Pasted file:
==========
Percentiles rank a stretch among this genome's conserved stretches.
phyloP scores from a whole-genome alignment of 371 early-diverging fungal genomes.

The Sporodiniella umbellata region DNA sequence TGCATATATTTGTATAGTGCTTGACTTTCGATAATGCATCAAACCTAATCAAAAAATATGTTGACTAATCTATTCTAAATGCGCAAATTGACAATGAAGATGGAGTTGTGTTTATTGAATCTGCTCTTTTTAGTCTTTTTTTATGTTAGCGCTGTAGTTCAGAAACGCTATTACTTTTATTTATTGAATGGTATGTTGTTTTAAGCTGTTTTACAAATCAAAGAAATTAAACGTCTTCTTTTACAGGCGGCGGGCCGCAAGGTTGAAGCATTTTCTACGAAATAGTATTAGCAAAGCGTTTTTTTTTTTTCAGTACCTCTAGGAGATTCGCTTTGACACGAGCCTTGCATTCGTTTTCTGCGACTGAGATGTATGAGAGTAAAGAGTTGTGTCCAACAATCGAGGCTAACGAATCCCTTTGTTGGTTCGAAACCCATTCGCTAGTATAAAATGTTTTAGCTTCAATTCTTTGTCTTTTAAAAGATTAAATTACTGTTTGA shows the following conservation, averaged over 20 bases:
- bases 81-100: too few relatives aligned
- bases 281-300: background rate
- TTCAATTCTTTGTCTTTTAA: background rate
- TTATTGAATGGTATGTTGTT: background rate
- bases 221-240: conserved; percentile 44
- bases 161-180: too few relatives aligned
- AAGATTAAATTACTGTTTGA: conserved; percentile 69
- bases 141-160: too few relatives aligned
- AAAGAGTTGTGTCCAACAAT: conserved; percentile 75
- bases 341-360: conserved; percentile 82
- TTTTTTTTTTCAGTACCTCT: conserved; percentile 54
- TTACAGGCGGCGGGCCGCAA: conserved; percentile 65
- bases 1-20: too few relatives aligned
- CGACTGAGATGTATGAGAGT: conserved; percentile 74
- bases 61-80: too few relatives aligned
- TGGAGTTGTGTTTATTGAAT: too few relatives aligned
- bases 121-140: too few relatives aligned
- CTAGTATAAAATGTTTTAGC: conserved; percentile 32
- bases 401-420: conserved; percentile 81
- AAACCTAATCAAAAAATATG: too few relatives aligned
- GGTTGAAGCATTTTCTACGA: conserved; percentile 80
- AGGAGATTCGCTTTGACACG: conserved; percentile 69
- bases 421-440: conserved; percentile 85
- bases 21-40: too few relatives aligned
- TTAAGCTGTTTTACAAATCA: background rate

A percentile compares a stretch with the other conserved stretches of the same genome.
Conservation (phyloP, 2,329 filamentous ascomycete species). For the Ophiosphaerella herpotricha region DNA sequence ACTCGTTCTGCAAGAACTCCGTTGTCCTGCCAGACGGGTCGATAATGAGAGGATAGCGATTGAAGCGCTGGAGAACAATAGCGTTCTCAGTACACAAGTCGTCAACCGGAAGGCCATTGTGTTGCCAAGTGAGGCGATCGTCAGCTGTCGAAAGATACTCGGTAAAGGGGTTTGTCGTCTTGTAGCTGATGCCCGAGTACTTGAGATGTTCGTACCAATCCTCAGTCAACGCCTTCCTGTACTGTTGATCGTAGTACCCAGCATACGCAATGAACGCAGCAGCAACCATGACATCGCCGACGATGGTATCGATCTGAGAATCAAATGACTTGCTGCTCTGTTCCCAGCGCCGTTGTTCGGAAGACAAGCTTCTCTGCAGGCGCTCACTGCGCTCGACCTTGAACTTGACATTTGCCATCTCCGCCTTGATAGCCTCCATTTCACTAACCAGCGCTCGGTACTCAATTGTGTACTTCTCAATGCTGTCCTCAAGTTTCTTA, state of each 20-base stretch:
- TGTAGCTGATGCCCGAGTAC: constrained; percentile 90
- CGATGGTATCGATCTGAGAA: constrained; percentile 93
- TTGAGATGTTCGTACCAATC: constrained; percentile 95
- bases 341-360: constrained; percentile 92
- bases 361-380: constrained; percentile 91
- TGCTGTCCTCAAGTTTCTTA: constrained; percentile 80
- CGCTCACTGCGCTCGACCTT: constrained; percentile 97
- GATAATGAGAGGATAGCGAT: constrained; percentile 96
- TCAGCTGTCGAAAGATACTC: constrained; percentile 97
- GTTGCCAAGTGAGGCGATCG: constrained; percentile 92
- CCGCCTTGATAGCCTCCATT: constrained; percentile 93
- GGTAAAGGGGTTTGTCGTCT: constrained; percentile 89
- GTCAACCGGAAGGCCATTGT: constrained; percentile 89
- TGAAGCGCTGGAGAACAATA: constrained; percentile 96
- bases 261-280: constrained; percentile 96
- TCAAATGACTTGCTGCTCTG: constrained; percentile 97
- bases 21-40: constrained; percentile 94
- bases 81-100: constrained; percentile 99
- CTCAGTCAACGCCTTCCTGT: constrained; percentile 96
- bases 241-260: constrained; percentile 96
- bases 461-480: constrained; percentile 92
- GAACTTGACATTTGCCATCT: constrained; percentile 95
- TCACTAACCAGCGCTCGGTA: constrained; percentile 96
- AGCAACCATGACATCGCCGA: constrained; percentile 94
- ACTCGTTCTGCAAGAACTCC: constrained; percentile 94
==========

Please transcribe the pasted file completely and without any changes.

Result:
Percentiles rank a stretch among this genome's conserved stretches.
phyloP scores from a whole-genome alignment of 371 early-diverging fungal genomes.

The Sporodiniella umbellata region DNA sequence TGCATATATTTGTATAGTGCTTGACTTTCGATAATGCATCAAACCTAATCAAAAAATATGTTGACTAATCTATTCTAAATGCGCAAATTGACAATGAAGATGGAGTTGTGTTTATTGAATCTGCTCTTTTTAGTCTTTTTTTATGTTAGCGCTGTAGTTCAGAAACGCTATTACTTTTATTTATTGAATGGTATGTTGTTTTAAGCTGTTTTACAAATCAAAGAAATTAAACGTCTTCTTTTACAGGCGGCGGGCCGCAAGGTTGAAGCATTTTCTACGAAATAGTATTAGCAAAGCGTTTTTTTTTTTTCAGTACCTCTAGGAGATTCGCTTTGACACGAGCCTTGCATTCGTTTTCTGCGACTGAGATGTATGAGAGTAAAGAGTTGTGTCCAACAATCGAGGCTAACGAATCCCTTTGTTGGTTCGAAACCCATTCGCTAGTATAAAATGTTTTAGCTTCAATTCTTTGTCTTTTAAAAGATTAAATTACTGTTTGA shows the following conservation, averaged over 20 bases:
- bases 81-100: too few relatives aligned
- bases 281-300: background rate
- TTCAATTCTTTGTCTTTTAA: background rate
- TTATTGAATGGTATGTTGTT: background rate
- bases 221-240: conserved; percentile 44
- bases 161-180: too few relatives aligned
- AAGATTAAATTACTGTTTGA: conserved; percentile 69
- bases 141-160: too few relatives aligned
- AAAGAGTTGTGTCCAACAAT: conserved; percentile 75
- bases 341-360: conserved; percentile 82
- TTTTTTTTTTCAGTACCTCT: conserved; percentile 54
- TTACAGGCGGCGGGCCGCAA: conserved; percentile 65
- bases 1-20: too few relatives aligned
- CGACTGAGATGTATGAGAGT: conserved; percentile 74
- bases 61-80: too few relatives aligned
- TGGAGTTGTGTTTATTGAAT: too few relatives aligned
- bases 121-140: too few relatives aligned
- CTAGTATAAAATGTTTTAGC: conserved; percentile 32
- bases 401-420: conserved; percentile 81
- AAACCTAATCAAAAAATATG: too few relatives aligned
- GGTTGAAGCATTTTCTACGA: conserved; percentile 80
- AGGAGATTCGCTTTGACACG: conserved; percentile 69
- bases 421-440: conserved; percentile 85
- bases 21-40: too few relatives aligned
- TTAAGCTGTTTTACAAATCA: background rate

A percentile compares a stretch with the other conserved stretches of the same genome.
Conservation (phyloP, 2,329 filamentous ascomycete species). For the Ophiosphaerella herpotricha region DNA sequence ACTCGTTCTGCAAGAACTCCGTTGTCCTGCCAGACGGGTCGATAATGAGAGGATAGCGATTGAAGCGCTGGAGAACAATAGCGTTCTCAGTACACAAGTCGTCAACCGGAAGGCCATTGTGTTGCCAAGTGAGGCGATCGTCAGCTGTCGAAAGATACTCGGTAAAGGGGTTTGTCGTCTTGTAGCTGATGCCCGAGTACTTGAGATGTTCGTACCAATCCTCAGTCAACGCCTTCCTGTACTGTTGATCGTAGTACCCAGCATACGCAATGAACGCAGCAGCAACCATGACATCGCCGACGATGGTATCGATCTGAGAATCAAATGACTTGCTGCTCTGTTCCCAGCGCCGTTGTTCGGAAGACAAGCTTCTCTGCAGGCGCTCACTGCGCTCGACCTTGAACTTGACATTTGCCATCTCCGCCTTGATAGCCTCCATTTCACTAACCAGCGCTCGGTACTCAATTGTGTACTTCTCAATGCTGTCCTCAAGTTTCTTA, state of each 20-base stretch:
- TGTAGCTGATGCCCGAGTAC: constrained; percentile 90
- CGATGGTATCGATCTGAGAA: constrained; percentile 93
- TTGAGATGTTCGTACCAATC: constrained; percentile 95
- bases 341-360: constrained; percentile 92
- bases 361-380: constrained; percentile 91
- TGCTGTCCTCAAGTTTCTTA: constrained; percentile 80
- CGCTCACTGCGCTCGACCTT: constrained; percentile 97
- GATAATGAGAGGATAGCGAT: constrained; percentile 96
- TCAGCTGTCGAAAGATACTC: constrained; percentile 97
- GTTGCCAAGTGAGGCGATCG: constrained; percentile 92
- CCGCCTTGATAGCCTCCATT: constrained; percentile 93
- GGTAAAGGGGTTTGTCGTCT: constrained; percentile 89
- GTCAACCGGAAGGCCATTGT: constrained; percentile 89
- TGAAGCGCTGGAGAACAATA: constrained; percentile 96
- bases 261-280: constrained; percentile 96
- TCAAATGACTTGCTGCTCTG: constrained; percentile 97
- bases 21-40: constrained; percentile 94
- bases 81-100: constrained; percentile 99
- CTCAGTCAACGCCTTCCTGT: constrained; percentile 96
- bases 241-260: constrained; percentile 96
- bases 461-480: constrained; percentile 92
- GAACTTGACATTTGCCATCT: constrained; percentile 95
- TCACTAACCAGCGCTCGGTA: constrained; percentile 96
- AGCAACCATGACATCGCCGA: constrained; percentile 94
- ACTCGTTCTGCAAGAACTCC: constrained; percentile 94